Couple all this with the reports of dubious practices within the pharmaceutical industry, terrible, personal stories of mistakes made by doctors, the general impression that the NHS is falling apart and that no-one within it has a clue what they're doing and only want to get paid well and retire early - it's easy to see why there are so many conspiracy theories about conventional medicine out there, and so many people ready to believe them.

The end user, the patient, is faced with two systems. From the point of few of an individual, both systems have their risks: misdiagnosis, failed treatments, mistakes, malpractice and so on. Each system provides information which contradicts information from the other system and it's virtually impossible, with the time and sources available, to assess the accuracy of this information. The decision the end user makes is almost entirely based on which people they believe and trust.

In my case, I've invested my time in attempts to get beyond newspaper headlines and advertisements, to try to understand what everything means, what claims can be legally made by pill companies on both sides of the line, how statistics are and should be reported, and many other issues. I place my trust in conventional medicine because - based on everything I've read - it seems better regulated and better at learning from its mistakes. Other people are hesitant to place their trust in a group of people who seem to hoover up funding, hoard the resulting information behind pay walls, insult people who don't have the same qualifications as they do, don't have time to listen to people's concerns, and generally present a united and closed front to the outside world.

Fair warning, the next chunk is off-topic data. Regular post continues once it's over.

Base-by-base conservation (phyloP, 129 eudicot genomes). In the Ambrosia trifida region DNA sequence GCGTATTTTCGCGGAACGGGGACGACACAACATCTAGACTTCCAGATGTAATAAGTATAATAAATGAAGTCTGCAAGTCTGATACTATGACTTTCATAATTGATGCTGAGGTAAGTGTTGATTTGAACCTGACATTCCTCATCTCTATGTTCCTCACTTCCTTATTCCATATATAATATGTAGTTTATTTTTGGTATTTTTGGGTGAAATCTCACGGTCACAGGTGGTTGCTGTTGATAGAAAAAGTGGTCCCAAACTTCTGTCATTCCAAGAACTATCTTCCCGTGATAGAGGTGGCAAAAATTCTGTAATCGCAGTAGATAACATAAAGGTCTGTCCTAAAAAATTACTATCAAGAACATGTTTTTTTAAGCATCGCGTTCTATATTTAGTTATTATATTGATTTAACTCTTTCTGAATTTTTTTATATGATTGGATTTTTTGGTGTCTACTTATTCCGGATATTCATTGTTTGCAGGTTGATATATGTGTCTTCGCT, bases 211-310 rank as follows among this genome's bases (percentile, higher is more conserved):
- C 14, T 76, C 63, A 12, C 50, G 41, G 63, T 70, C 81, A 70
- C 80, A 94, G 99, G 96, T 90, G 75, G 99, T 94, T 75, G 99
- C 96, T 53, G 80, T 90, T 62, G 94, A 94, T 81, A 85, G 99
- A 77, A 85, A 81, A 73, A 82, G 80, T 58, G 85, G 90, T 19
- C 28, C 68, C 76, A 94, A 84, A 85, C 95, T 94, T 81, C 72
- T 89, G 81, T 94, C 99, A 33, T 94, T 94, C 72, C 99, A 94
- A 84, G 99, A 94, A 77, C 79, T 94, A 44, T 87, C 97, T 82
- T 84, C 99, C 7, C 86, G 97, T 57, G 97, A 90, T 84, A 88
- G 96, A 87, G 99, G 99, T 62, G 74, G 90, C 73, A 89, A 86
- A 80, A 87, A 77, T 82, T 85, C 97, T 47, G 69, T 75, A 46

There are many, many reasons why science and scientists aren't trusted as much as they deserve. A good start at solving the problem would be to make more research papers available to the general public, written up in a way which doesn't take a decade of university education to understand. No articles should be written about new research without clear information about where this research can be found by readers. The same should definitely apply to advertisements from companies on both sides of the fence. This way, trust and belief will no longer have to be the deciding factors in patients' decisions.

Here's an example of what I mean. To some customers, an invitation to do their own research into the possible benefits of a product might sound empowering and flattering. It might reinforce the impression that the patient / alternative therapist relationship is more equal and open that that of patient / doctor. In reality, telling someone they can find the information on the internet is like telling them to ask someone in the street, or to toss a coin, or open a valued book of their choice at a random page and interpret a few lines of text. Unless you work in the relevant field, the information has to come third, fourth, twentieth hand.

Extra! First direct quote! Nellie the Arts Grad has been looking into Ben Goldacre's humanity grad phobia in more detail than I can be bothered to and raises some important concerns about his book.